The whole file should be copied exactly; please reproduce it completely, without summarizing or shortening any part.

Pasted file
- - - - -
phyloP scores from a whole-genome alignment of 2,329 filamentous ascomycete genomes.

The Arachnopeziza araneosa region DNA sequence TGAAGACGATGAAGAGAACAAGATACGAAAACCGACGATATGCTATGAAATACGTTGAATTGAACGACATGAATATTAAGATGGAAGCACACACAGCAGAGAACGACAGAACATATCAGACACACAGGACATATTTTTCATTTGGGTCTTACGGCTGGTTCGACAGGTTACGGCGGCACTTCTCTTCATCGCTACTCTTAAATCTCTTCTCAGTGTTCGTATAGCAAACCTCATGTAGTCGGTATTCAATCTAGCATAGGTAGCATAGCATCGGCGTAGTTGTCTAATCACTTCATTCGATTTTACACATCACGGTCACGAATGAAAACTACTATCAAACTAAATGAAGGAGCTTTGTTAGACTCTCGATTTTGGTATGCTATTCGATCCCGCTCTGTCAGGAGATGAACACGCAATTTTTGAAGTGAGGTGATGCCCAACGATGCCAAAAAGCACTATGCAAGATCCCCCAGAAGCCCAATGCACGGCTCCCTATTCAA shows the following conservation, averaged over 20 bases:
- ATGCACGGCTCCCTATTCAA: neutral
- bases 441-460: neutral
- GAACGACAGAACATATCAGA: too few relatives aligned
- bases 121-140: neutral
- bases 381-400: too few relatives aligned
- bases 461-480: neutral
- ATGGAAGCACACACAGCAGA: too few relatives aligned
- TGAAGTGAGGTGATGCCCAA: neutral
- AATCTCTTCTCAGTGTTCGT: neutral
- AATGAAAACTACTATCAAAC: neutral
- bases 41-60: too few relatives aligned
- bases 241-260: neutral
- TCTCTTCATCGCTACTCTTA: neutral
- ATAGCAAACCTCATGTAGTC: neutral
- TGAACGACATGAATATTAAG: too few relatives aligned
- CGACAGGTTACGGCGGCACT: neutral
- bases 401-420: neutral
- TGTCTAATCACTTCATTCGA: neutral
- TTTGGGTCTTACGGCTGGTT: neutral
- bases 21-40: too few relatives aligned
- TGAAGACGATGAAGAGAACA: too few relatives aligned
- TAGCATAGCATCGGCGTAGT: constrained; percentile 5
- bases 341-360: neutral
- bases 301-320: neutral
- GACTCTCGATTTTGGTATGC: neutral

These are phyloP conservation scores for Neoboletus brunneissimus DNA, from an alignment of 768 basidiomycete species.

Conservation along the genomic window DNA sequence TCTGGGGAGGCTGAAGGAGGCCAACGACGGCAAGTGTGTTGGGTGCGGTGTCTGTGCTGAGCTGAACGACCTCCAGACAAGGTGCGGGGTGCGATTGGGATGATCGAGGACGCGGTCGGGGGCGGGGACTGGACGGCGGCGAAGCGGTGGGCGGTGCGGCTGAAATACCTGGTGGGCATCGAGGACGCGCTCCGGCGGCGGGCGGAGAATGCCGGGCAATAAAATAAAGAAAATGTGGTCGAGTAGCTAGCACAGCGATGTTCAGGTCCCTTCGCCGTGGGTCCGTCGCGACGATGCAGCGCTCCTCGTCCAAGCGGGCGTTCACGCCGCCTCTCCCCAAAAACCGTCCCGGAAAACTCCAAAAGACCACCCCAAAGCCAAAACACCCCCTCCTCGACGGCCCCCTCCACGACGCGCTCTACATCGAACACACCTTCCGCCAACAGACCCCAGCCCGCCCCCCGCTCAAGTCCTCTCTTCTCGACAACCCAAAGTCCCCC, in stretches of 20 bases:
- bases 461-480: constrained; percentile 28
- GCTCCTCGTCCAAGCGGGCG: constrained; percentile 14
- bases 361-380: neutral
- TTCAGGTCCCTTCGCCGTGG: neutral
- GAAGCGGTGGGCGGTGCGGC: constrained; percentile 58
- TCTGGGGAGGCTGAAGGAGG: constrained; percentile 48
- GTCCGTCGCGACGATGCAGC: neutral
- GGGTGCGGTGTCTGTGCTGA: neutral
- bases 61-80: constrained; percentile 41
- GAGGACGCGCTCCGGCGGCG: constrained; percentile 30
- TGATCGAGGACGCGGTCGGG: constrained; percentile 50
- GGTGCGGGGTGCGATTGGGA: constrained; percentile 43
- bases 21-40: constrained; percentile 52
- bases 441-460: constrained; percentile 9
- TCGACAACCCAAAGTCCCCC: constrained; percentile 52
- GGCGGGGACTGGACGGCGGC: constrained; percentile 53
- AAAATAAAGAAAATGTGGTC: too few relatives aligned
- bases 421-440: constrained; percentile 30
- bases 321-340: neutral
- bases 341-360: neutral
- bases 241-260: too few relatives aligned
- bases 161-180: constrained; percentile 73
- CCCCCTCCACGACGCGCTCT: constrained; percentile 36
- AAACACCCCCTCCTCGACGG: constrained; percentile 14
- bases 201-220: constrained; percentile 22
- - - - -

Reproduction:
phyloP scores from a whole-genome alignment of 2,329 filamentous ascomycete genomes.

The Arachnopeziza araneosa region DNA sequence TGAAGACGATGAAGAGAACAAGATACGAAAACCGACGATATGCTATGAAATACGTTGAATTGAACGACATGAATATTAAGATGGAAGCACACACAGCAGAGAACGACAGAACATATCAGACACACAGGACATATTTTTCATTTGGGTCTTACGGCTGGTTCGACAGGTTACGGCGGCACTTCTCTTCATCGCTACTCTTAAATCTCTTCTCAGTGTTCGTATAGCAAACCTCATGTAGTCGGTATTCAATCTAGCATAGGTAGCATAGCATCGGCGTAGTTGTCTAATCACTTCATTCGATTTTACACATCACGGTCACGAATGAAAACTACTATCAAACTAAATGAAGGAGCTTTGTTAGACTCTCGATTTTGGTATGCTATTCGATCCCGCTCTGTCAGGAGATGAACACGCAATTTTTGAAGTGAGGTGATGCCCAACGATGCCAAAAAGCACTATGCAAGATCCCCCAGAAGCCCAATGCACGGCTCCCTATTCAA shows the following conservation, averaged over 20 bases:
- ATGCACGGCTCCCTATTCAA: neutral
- bases 441-460: neutral
- GAACGACAGAACATATCAGA: too few relatives aligned
- bases 121-140: neutral
- bases 381-400: too few relatives aligned
- bases 461-480: neutral
- ATGGAAGCACACACAGCAGA: too few relatives aligned
- TGAAGTGAGGTGATGCCCAA: neutral
- AATCTCTTCTCAGTGTTCGT: neutral
- AATGAAAACTACTATCAAAC: neutral
- bases 41-60: too few relatives aligned
- bases 241-260: neutral
- TCTCTTCATCGCTACTCTTA: neutral
- ATAGCAAACCTCATGTAGTC: neutral
- TGAACGACATGAATATTAAG: too few relatives aligned
- CGACAGGTTACGGCGGCACT: neutral
- bases 401-420: neutral
- TGTCTAATCACTTCATTCGA: neutral
- TTTGGGTCTTACGGCTGGTT: neutral
- bases 21-40: too few relatives aligned
- TGAAGACGATGAAGAGAACA: too few relatives aligned
- TAGCATAGCATCGGCGTAGT: constrained; percentile 5
- bases 341-360: neutral
- bases 301-320: neutral
- GACTCTCGATTTTGGTATGC: neutral

These are phyloP conservation scores for Neoboletus brunneissimus DNA, from an alignment of 768 basidiomycete species.

Conservation along the genomic window DNA sequence TCTGGGGAGGCTGAAGGAGGCCAACGACGGCAAGTGTGTTGGGTGCGGTGTCTGTGCTGAGCTGAACGACCTCCAGACAAGGTGCGGGGTGCGATTGGGATGATCGAGGACGCGGTCGGGGGCGGGGACTGGACGGCGGCGAAGCGGTGGGCGGTGCGGCTGAAATACCTGGTGGGCATCGAGGACGCGCTCCGGCGGCGGGCGGAGAATGCCGGGCAATAAAATAAAGAAAATGTGGTCGAGTAGCTAGCACAGCGATGTTCAGGTCCCTTCGCCGTGGGTCCGTCGCGACGATGCAGCGCTCCTCGTCCAAGCGGGCGTTCACGCCGCCTCTCCCCAAAAACCGTCCCGGAAAACTCCAAAAGACCACCCCAAAGCCAAAACACCCCCTCCTCGACGGCCCCCTCCACGACGCGCTCTACATCGAACACACCTTCCGCCAACAGACCCCAGCCCGCCCCCCGCTCAAGTCCTCTCTTCTCGACAACCCAAAGTCCCCC, in stretches of 20 bases:
- bases 461-480: constrained; percentile 28
- GCTCCTCGTCCAAGCGGGCG: constrained; percentile 14
- bases 361-380: neutral
- TTCAGGTCCCTTCGCCGTGG: neutral
- GAAGCGGTGGGCGGTGCGGC: constrained; percentile 58
- TCTGGGGAGGCTGAAGGAGG: constrained; percentile 48
- GTCCGTCGCGACGATGCAGC: neutral
- GGGTGCGGTGTCTGTGCTGA: neutral
- bases 61-80: constrained; percentile 41
- GAGGACGCGCTCCGGCGGCG: constrained; percentile 30
- TGATCGAGGACGCGGTCGGG: constrained; percentile 50
- GGTGCGGGGTGCGATTGGGA: constrained; percentile 43
- bases 21-40: constrained; percentile 52
- bases 441-460: constrained; percentile 9
- TCGACAACCCAAAGTCCCCC: constrained; percentile 52
- GGCGGGGACTGGACGGCGGC: constrained; percentile 53
- AAAATAAAGAAAATGTGGTC: too few relatives aligned
- bases 421-440: constrained; percentile 30
- bases 321-340: neutral
- bases 341-360: neutral
- bases 241-260: too few relatives aligned
- bases 161-180: constrained; percentile 73
- CCCCCTCCACGACGCGCTCT: constrained; percentile 36
- AAACACCCCCTCCTCGACGG: constrained; percentile 14
- bases 201-220: constrained; percentile 22